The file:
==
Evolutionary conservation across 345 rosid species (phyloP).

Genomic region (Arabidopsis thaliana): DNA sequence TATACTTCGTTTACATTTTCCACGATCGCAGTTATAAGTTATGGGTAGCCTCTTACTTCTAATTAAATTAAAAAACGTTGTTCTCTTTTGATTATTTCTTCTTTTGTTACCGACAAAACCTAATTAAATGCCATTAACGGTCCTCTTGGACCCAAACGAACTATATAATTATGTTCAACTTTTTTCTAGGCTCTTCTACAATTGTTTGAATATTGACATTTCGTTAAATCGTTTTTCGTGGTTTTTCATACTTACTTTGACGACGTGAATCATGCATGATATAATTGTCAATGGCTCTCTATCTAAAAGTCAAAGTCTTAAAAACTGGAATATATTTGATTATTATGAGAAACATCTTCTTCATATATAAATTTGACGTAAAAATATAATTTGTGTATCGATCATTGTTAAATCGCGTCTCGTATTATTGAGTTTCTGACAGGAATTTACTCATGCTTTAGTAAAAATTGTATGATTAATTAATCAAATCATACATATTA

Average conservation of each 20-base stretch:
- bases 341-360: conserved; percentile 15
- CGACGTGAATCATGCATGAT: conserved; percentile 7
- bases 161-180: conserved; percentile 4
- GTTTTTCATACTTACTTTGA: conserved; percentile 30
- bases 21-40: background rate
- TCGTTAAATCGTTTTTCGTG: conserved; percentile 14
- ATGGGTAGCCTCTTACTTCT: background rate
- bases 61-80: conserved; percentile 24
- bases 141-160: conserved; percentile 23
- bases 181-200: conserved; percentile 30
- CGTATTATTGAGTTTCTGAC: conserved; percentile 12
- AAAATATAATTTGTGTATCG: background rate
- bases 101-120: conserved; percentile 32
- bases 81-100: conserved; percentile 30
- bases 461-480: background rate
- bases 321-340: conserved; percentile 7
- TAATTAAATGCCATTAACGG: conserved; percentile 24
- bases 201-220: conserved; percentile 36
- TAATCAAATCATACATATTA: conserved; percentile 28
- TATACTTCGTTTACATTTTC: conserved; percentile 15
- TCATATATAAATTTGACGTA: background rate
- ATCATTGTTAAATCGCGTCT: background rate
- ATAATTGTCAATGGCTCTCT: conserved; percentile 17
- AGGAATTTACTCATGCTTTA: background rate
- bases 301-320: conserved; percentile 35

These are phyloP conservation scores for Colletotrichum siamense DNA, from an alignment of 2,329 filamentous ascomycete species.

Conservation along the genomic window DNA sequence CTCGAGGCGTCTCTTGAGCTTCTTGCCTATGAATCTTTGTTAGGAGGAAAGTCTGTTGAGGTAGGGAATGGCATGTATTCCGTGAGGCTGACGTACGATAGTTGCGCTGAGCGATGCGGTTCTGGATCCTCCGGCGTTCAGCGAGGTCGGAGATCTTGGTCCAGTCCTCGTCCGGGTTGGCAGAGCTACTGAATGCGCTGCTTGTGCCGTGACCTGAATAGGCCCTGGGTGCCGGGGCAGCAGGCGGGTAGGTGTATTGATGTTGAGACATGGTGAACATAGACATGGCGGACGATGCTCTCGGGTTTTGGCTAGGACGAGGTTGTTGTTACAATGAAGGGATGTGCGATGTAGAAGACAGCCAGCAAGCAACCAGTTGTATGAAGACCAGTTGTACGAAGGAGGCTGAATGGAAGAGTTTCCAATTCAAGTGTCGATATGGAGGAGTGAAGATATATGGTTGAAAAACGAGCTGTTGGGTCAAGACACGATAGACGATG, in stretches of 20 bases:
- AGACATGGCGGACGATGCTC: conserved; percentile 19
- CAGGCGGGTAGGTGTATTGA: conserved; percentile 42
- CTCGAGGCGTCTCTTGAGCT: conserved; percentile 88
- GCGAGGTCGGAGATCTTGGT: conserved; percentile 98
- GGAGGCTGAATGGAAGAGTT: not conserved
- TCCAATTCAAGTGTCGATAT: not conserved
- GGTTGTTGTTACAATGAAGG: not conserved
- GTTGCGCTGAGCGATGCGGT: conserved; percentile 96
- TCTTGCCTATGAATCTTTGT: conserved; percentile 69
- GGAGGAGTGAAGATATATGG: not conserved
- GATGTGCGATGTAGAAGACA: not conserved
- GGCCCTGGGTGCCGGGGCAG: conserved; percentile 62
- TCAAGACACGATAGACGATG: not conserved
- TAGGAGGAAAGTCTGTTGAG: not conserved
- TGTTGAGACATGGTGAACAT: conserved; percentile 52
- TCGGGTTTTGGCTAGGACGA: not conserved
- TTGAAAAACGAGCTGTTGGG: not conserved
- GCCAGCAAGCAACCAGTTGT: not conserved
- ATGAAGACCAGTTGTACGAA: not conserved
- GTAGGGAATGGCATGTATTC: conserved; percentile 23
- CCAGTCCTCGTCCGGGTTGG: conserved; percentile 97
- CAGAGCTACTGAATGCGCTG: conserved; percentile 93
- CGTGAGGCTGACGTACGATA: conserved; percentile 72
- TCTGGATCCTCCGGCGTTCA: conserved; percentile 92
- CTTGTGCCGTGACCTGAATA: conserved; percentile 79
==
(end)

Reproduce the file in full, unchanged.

Evolutionary conservation across 345 rosid species (phyloP).

Genomic region (Arabidopsis thaliana): DNA sequence TATACTTCGTTTACATTTTCCACGATCGCAGTTATAAGTTATGGGTAGCCTCTTACTTCTAATTAAATTAAAAAACGTTGTTCTCTTTTGATTATTTCTTCTTTTGTTACCGACAAAACCTAATTAAATGCCATTAACGGTCCTCTTGGACCCAAACGAACTATATAATTATGTTCAACTTTTTTCTAGGCTCTTCTACAATTGTTTGAATATTGACATTTCGTTAAATCGTTTTTCGTGGTTTTTCATACTTACTTTGACGACGTGAATCATGCATGATATAATTGTCAATGGCTCTCTATCTAAAAGTCAAAGTCTTAAAAACTGGAATATATTTGATTATTATGAGAAACATCTTCTTCATATATAAATTTGACGTAAAAATATAATTTGTGTATCGATCATTGTTAAATCGCGTCTCGTATTATTGAGTTTCTGACAGGAATTTACTCATGCTTTAGTAAAAATTGTATGATTAATTAATCAAATCATACATATTA

Average conservation of each 20-base stretch:
- bases 341-360: conserved; percentile 15
- CGACGTGAATCATGCATGAT: conserved; percentile 7
- bases 161-180: conserved; percentile 4
- GTTTTTCATACTTACTTTGA: conserved; percentile 30
- bases 21-40: background rate
- TCGTTAAATCGTTTTTCGTG: conserved; percentile 14
- ATGGGTAGCCTCTTACTTCT: background rate
- bases 61-80: conserved; percentile 24
- bases 141-160: conserved; percentile 23
- bases 181-200: conserved; percentile 30
- CGTATTATTGAGTTTCTGAC: conserved; percentile 12
- AAAATATAATTTGTGTATCG: background rate
- bases 101-120: conserved; percentile 32
- bases 81-100: conserved; percentile 30
- bases 461-480: background rate
- bases 321-340: conserved; percentile 7
- TAATTAAATGCCATTAACGG: conserved; percentile 24
- bases 201-220: conserved; percentile 36
- TAATCAAATCATACATATTA: conserved; percentile 28
- TATACTTCGTTTACATTTTC: conserved; percentile 15
- TCATATATAAATTTGACGTA: background rate
- ATCATTGTTAAATCGCGTCT: background rate
- ATAATTGTCAATGGCTCTCT: conserved; percentile 17
- AGGAATTTACTCATGCTTTA: background rate
- bases 301-320: conserved; percentile 35

These are phyloP conservation scores for Colletotrichum siamense DNA, from an alignment of 2,329 filamentous ascomycete species.

Conservation along the genomic window DNA sequence CTCGAGGCGTCTCTTGAGCTTCTTGCCTATGAATCTTTGTTAGGAGGAAAGTCTGTTGAGGTAGGGAATGGCATGTATTCCGTGAGGCTGACGTACGATAGTTGCGCTGAGCGATGCGGTTCTGGATCCTCCGGCGTTCAGCGAGGTCGGAGATCTTGGTCCAGTCCTCGTCCGGGTTGGCAGAGCTACTGAATGCGCTGCTTGTGCCGTGACCTGAATAGGCCCTGGGTGCCGGGGCAGCAGGCGGGTAGGTGTATTGATGTTGAGACATGGTGAACATAGACATGGCGGACGATGCTCTCGGGTTTTGGCTAGGACGAGGTTGTTGTTACAATGAAGGGATGTGCGATGTAGAAGACAGCCAGCAAGCAACCAGTTGTATGAAGACCAGTTGTACGAAGGAGGCTGAATGGAAGAGTTTCCAATTCAAGTGTCGATATGGAGGAGTGAAGATATATGGTTGAAAAACGAGCTGTTGGGTCAAGACACGATAGACGATG, in stretches of 20 bases:
- AGACATGGCGGACGATGCTC: conserved; percentile 19
- CAGGCGGGTAGGTGTATTGA: conserved; percentile 42
- CTCGAGGCGTCTCTTGAGCT: conserved; percentile 88
- GCGAGGTCGGAGATCTTGGT: conserved; percentile 98
- GGAGGCTGAATGGAAGAGTT: not conserved
- TCCAATTCAAGTGTCGATAT: not conserved
- GGTTGTTGTTACAATGAAGG: not conserved
- GTTGCGCTGAGCGATGCGGT: conserved; percentile 96
- TCTTGCCTATGAATCTTTGT: conserved; percentile 69
- GGAGGAGTGAAGATATATGG: not conserved
- GATGTGCGATGTAGAAGACA: not conserved
- GGCCCTGGGTGCCGGGGCAG: conserved; percentile 62
- TCAAGACACGATAGACGATG: not conserved
- TAGGAGGAAAGTCTGTTGAG: not conserved
- TGTTGAGACATGGTGAACAT: conserved; percentile 52
- TCGGGTTTTGGCTAGGACGA: not conserved
- TTGAAAAACGAGCTGTTGGG: not conserved
- GCCAGCAAGCAACCAGTTGT: not conserved
- ATGAAGACCAGTTGTACGAA: not conserved
- GTAGGGAATGGCATGTATTC: conserved; percentile 23
- CCAGTCCTCGTCCGGGTTGG: conserved; percentile 97
- CAGAGCTACTGAATGCGCTG: conserved; percentile 93
- CGTGAGGCTGACGTACGATA: conserved; percentile 72
- TCTGGATCCTCCGGCGTTCA: conserved; percentile 92
- CTTGTGCCGTGACCTGAATA: conserved; percentile 79